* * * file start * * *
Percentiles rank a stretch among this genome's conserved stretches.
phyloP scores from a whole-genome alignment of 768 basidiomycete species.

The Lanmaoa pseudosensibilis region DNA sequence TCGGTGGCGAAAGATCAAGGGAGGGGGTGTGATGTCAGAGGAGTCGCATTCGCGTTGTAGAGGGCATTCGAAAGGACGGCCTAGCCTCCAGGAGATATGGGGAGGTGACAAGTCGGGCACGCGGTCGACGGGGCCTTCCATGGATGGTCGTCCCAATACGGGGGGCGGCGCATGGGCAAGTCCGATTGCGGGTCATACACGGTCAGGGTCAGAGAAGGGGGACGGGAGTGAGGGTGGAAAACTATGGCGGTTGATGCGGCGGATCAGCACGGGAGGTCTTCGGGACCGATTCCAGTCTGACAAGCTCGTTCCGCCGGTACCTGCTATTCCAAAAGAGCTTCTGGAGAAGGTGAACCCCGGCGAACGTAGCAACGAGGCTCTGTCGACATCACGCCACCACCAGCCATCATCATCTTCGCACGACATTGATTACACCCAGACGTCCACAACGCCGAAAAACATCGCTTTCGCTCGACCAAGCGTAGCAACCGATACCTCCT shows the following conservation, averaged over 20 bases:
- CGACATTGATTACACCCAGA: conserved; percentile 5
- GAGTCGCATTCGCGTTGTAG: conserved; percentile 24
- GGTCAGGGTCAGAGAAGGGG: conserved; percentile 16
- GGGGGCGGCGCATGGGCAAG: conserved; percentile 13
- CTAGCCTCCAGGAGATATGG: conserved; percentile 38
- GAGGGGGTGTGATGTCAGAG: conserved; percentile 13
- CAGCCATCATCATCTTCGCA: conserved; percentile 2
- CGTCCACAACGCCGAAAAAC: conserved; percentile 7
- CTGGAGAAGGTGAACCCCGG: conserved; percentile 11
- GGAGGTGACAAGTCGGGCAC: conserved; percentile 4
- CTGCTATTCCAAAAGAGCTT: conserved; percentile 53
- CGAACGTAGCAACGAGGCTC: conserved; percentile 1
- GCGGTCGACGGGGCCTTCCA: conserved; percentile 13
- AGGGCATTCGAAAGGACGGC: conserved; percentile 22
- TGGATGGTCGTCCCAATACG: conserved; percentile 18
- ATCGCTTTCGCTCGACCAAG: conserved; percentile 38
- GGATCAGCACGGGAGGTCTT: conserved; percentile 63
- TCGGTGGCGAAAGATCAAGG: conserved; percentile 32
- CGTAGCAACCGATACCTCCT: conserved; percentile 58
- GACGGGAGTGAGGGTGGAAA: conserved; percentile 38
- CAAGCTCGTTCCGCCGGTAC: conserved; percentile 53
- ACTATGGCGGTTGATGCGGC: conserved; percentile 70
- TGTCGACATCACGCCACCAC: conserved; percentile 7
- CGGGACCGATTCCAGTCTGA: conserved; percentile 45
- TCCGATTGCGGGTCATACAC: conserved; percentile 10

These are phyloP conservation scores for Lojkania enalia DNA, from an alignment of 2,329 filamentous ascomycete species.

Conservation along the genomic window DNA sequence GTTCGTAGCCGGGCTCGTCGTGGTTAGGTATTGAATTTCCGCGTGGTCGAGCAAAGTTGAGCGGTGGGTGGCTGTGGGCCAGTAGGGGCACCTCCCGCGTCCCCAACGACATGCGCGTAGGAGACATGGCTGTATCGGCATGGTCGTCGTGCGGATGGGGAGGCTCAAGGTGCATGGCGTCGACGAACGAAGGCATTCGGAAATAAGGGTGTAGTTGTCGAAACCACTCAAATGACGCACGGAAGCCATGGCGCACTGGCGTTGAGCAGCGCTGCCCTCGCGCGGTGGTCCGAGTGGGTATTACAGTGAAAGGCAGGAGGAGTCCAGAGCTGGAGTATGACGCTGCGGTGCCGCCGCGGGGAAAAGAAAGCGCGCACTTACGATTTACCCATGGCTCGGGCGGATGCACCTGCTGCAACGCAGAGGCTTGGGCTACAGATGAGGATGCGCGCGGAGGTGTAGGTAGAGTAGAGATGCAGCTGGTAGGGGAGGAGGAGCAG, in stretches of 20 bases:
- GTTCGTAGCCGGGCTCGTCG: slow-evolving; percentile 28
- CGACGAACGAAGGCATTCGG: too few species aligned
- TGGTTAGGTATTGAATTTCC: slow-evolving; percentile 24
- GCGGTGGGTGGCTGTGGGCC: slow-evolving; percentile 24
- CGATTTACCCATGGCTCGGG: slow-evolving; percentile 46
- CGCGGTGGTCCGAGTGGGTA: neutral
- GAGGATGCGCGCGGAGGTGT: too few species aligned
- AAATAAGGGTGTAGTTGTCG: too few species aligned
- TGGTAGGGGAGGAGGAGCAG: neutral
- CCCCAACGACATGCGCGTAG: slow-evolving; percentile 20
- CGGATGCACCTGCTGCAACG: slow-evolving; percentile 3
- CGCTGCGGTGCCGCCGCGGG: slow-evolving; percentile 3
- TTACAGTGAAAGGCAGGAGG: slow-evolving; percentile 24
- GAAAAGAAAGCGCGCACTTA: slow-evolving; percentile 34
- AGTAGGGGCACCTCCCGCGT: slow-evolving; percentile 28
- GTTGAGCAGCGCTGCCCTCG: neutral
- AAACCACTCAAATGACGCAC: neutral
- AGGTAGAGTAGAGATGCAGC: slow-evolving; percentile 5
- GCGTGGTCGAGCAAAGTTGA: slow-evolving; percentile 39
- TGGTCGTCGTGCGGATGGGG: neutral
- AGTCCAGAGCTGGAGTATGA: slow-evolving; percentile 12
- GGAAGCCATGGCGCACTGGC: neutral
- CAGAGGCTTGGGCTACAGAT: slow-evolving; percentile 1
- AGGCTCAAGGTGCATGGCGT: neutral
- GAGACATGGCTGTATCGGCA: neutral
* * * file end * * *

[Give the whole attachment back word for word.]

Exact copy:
Percentiles rank a stretch among this genome's conserved stretches.
phyloP scores from a whole-genome alignment of 768 basidiomycete species.

The Lanmaoa pseudosensibilis region DNA sequence TCGGTGGCGAAAGATCAAGGGAGGGGGTGTGATGTCAGAGGAGTCGCATTCGCGTTGTAGAGGGCATTCGAAAGGACGGCCTAGCCTCCAGGAGATATGGGGAGGTGACAAGTCGGGCACGCGGTCGACGGGGCCTTCCATGGATGGTCGTCCCAATACGGGGGGCGGCGCATGGGCAAGTCCGATTGCGGGTCATACACGGTCAGGGTCAGAGAAGGGGGACGGGAGTGAGGGTGGAAAACTATGGCGGTTGATGCGGCGGATCAGCACGGGAGGTCTTCGGGACCGATTCCAGTCTGACAAGCTCGTTCCGCCGGTACCTGCTATTCCAAAAGAGCTTCTGGAGAAGGTGAACCCCGGCGAACGTAGCAACGAGGCTCTGTCGACATCACGCCACCACCAGCCATCATCATCTTCGCACGACATTGATTACACCCAGACGTCCACAACGCCGAAAAACATCGCTTTCGCTCGACCAAGCGTAGCAACCGATACCTCCT shows the following conservation, averaged over 20 bases:
- CGACATTGATTACACCCAGA: conserved; percentile 5
- GAGTCGCATTCGCGTTGTAG: conserved; percentile 24
- GGTCAGGGTCAGAGAAGGGG: conserved; percentile 16
- GGGGGCGGCGCATGGGCAAG: conserved; percentile 13
- CTAGCCTCCAGGAGATATGG: conserved; percentile 38
- GAGGGGGTGTGATGTCAGAG: conserved; percentile 13
- CAGCCATCATCATCTTCGCA: conserved; percentile 2
- CGTCCACAACGCCGAAAAAC: conserved; percentile 7
- CTGGAGAAGGTGAACCCCGG: conserved; percentile 11
- GGAGGTGACAAGTCGGGCAC: conserved; percentile 4
- CTGCTATTCCAAAAGAGCTT: conserved; percentile 53
- CGAACGTAGCAACGAGGCTC: conserved; percentile 1
- GCGGTCGACGGGGCCTTCCA: conserved; percentile 13
- AGGGCATTCGAAAGGACGGC: conserved; percentile 22
- TGGATGGTCGTCCCAATACG: conserved; percentile 18
- ATCGCTTTCGCTCGACCAAG: conserved; percentile 38
- GGATCAGCACGGGAGGTCTT: conserved; percentile 63
- TCGGTGGCGAAAGATCAAGG: conserved; percentile 32
- CGTAGCAACCGATACCTCCT: conserved; percentile 58
- GACGGGAGTGAGGGTGGAAA: conserved; percentile 38
- CAAGCTCGTTCCGCCGGTAC: conserved; percentile 53
- ACTATGGCGGTTGATGCGGC: conserved; percentile 70
- TGTCGACATCACGCCACCAC: conserved; percentile 7
- CGGGACCGATTCCAGTCTGA: conserved; percentile 45
- TCCGATTGCGGGTCATACAC: conserved; percentile 10

These are phyloP conservation scores for Lojkania enalia DNA, from an alignment of 2,329 filamentous ascomycete species.

Conservation along the genomic window DNA sequence GTTCGTAGCCGGGCTCGTCGTGGTTAGGTATTGAATTTCCGCGTGGTCGAGCAAAGTTGAGCGGTGGGTGGCTGTGGGCCAGTAGGGGCACCTCCCGCGTCCCCAACGACATGCGCGTAGGAGACATGGCTGTATCGGCATGGTCGTCGTGCGGATGGGGAGGCTCAAGGTGCATGGCGTCGACGAACGAAGGCATTCGGAAATAAGGGTGTAGTTGTCGAAACCACTCAAATGACGCACGGAAGCCATGGCGCACTGGCGTTGAGCAGCGCTGCCCTCGCGCGGTGGTCCGAGTGGGTATTACAGTGAAAGGCAGGAGGAGTCCAGAGCTGGAGTATGACGCTGCGGTGCCGCCGCGGGGAAAAGAAAGCGCGCACTTACGATTTACCCATGGCTCGGGCGGATGCACCTGCTGCAACGCAGAGGCTTGGGCTACAGATGAGGATGCGCGCGGAGGTGTAGGTAGAGTAGAGATGCAGCTGGTAGGGGAGGAGGAGCAG, in stretches of 20 bases:
- GTTCGTAGCCGGGCTCGTCG: slow-evolving; percentile 28
- CGACGAACGAAGGCATTCGG: too few species aligned
- TGGTTAGGTATTGAATTTCC: slow-evolving; percentile 24
- GCGGTGGGTGGCTGTGGGCC: slow-evolving; percentile 24
- CGATTTACCCATGGCTCGGG: slow-evolving; percentile 46
- CGCGGTGGTCCGAGTGGGTA: neutral
- GAGGATGCGCGCGGAGGTGT: too few species aligned
- AAATAAGGGTGTAGTTGTCG: too few species aligned
- TGGTAGGGGAGGAGGAGCAG: neutral
- CCCCAACGACATGCGCGTAG: slow-evolving; percentile 20
- CGGATGCACCTGCTGCAACG: slow-evolving; percentile 3
- CGCTGCGGTGCCGCCGCGGG: slow-evolving; percentile 3
- TTACAGTGAAAGGCAGGAGG: slow-evolving; percentile 24
- GAAAAGAAAGCGCGCACTTA: slow-evolving; percentile 34
- AGTAGGGGCACCTCCCGCGT: slow-evolving; percentile 28
- GTTGAGCAGCGCTGCCCTCG: neutral
- AAACCACTCAAATGACGCAC: neutral
- AGGTAGAGTAGAGATGCAGC: slow-evolving; percentile 5
- GCGTGGTCGAGCAAAGTTGA: slow-evolving; percentile 39
- TGGTCGTCGTGCGGATGGGG: neutral
- AGTCCAGAGCTGGAGTATGA: slow-evolving; percentile 12
- GGAAGCCATGGCGCACTGGC: neutral
- CAGAGGCTTGGGCTACAGAT: slow-evolving; percentile 1
- AGGCTCAAGGTGCATGGCGT: neutral
- GAGACATGGCTGTATCGGCA: neutral